KIC Election: Proposition
By Kathleen Yarr Svenson
January 22, 2008
KIC Tribal Members: Have you ever been told you re deactivated
when you ve attempted to access medical services at the KIC
Clinic? It gets worse. You may find yourself disenrolled entirely
from KIC-- without your knowledge nor your consent.
How could this happen? If Proposition 1 on the January 21st
Election Ballot passes you could be disenrolled if you leave
Rivillagigedo Island. Therefore, vote no on Proposition 1!
Proposition 1, as written, exempts college students and the military
from disenrollment for absence, but what about people who must
leave for medical to Anchorage or Sitka? Or to care for an elder
up North? Or to do time at Lemon Creek? Well, they could be disenrolled.
Under this Propostion 1, accepting temporary employment out-of-town
could get you disenrolled too. Even living on Gravina or in Loring
could get you disenrolled. As written Propositon 1 is a very
dangerous proposition. Why? Because if you leave and want to
reenroll upon your return, you must submit your application to
an Enrollment Committee. That Enrollment Committee could turn
your application down.
Because KIC receives federal funding they are prohibited from
discriminating against their own tribal members based on their
tribal affiliations. But Merle Hawkins, who is running for tribal
president, wrote in a letter to the editor in the Ketchikan Daily
News and on KRBD, The purpose (of the Proposition) is to use
federal funding that the tribe receives for our Tlingit, Haida
and Tsimpsean lineal descendants. We would narrow the eligibility
criteria so only our people could apply for enrollment. This
is how you could lose your tribal membership. And even if you
re Tlingit, Haida or Tsimpsean, there is not guarantee in this
proposition you ll get back on the KIC rolls. It depends upon
the Enrollment Committee.
The KIC Tribal Council needs a paradigm shift. Rather than eliminating
their own people to conserve dollars and services, KIC needs
to launch a timely educational campaign to convince tribal members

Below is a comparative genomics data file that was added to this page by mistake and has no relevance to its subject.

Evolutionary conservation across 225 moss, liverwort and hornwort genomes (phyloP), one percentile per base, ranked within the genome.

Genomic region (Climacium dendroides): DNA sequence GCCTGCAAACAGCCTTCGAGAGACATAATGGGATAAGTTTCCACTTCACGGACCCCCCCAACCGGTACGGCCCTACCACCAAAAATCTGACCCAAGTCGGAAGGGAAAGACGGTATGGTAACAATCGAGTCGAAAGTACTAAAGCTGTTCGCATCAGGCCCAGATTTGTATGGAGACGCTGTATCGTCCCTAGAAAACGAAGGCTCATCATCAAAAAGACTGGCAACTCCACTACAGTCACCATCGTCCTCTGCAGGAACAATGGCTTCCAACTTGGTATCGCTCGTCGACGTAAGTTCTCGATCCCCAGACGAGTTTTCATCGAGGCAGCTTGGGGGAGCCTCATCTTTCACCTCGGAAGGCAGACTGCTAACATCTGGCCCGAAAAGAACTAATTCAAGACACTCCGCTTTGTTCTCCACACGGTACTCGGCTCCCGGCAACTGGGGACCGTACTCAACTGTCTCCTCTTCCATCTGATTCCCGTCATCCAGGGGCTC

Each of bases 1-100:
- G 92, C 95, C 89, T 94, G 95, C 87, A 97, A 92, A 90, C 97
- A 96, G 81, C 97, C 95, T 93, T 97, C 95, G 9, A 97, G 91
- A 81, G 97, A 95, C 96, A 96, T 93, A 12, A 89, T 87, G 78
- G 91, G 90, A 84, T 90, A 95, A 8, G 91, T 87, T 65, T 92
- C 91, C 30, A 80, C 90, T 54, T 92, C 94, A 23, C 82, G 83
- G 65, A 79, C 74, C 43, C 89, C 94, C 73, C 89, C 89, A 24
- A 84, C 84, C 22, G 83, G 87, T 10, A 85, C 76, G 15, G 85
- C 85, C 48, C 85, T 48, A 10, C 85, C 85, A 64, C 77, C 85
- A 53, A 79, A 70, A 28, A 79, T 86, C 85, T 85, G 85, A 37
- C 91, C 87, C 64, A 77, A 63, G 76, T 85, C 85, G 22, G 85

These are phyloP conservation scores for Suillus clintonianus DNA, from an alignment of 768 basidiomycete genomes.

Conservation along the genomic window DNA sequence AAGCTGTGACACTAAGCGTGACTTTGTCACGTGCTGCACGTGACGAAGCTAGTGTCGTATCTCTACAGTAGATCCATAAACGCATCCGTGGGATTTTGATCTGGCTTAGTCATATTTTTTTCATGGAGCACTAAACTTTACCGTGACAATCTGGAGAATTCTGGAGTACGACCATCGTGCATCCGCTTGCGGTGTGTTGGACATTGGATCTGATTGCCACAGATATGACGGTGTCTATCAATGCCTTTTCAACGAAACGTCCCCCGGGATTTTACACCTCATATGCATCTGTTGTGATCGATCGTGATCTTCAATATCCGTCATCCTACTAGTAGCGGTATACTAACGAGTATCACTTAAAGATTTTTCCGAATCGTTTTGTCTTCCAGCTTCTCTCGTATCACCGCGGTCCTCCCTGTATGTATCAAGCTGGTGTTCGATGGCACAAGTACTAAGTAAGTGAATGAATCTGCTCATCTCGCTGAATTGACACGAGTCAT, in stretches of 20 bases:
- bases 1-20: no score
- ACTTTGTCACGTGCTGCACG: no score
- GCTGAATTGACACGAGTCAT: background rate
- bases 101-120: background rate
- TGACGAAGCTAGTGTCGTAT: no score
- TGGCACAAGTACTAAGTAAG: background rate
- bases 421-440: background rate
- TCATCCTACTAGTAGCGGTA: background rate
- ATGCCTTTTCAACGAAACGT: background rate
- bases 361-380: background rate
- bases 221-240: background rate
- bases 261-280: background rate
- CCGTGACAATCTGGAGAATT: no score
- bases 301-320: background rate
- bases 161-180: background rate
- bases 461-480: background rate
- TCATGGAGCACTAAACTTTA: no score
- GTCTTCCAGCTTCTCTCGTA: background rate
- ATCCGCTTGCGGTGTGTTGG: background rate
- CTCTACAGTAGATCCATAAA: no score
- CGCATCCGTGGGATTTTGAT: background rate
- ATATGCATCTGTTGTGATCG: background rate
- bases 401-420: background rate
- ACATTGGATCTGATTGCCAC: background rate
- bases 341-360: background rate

to self-identify as Native on the U.S. Census. According to Charlene
Starkweather, Tribal Enrollment Officer, the US Census is what
KIC s funding is based on.
The last U.S. Census showed Ketchikan as having an 8% Native
population. KIC s tribal census last year and a wildlife harvest
survey in 2006, more accurately pegged Ketchikan s Native population
at 25%. Also, many grants KIC applies for are based on the number
of people on the tribal rolls not on tribal members addresses.
Also, I looked at the base rolls, and there are people from many
different tribes listed there: Eskimos, Aleuts, Tillamooks, Chippewas.
Not just Tlingits, Haidas, and Tsimpsheans. These have always
been the people KIC has represented.
For my family, Aleuts who were forceably relocated to Ward Lake
by the US government during WWII,KIC is all they have.
To increase funding, KIC could apply for more grants since KIC
makes money from the grants indirect rates. They could revive
Economic Development. There are many better ways to solve this
problem than eliminating their own people from their rolls. How
does that further KIC's mission of improving the quality of life
for Native people?
Please vote No on the Enrollment Ordinance on January 21st.
Norman Arriola, who is running for tribal council and president,
opposes Proposition 1, as does Sam Bergeron, but you will have
to write Sam Bergeron's name in.
Thank-you for your time and attention.
Kathleen Yarr Svenson
About: "Kathleen has worked
for KIC in the Social Services and Housing Departments off and
on over the last 20 years. Her family is Aleut."
Received January 19, 2008 -
Published January 22, 2008
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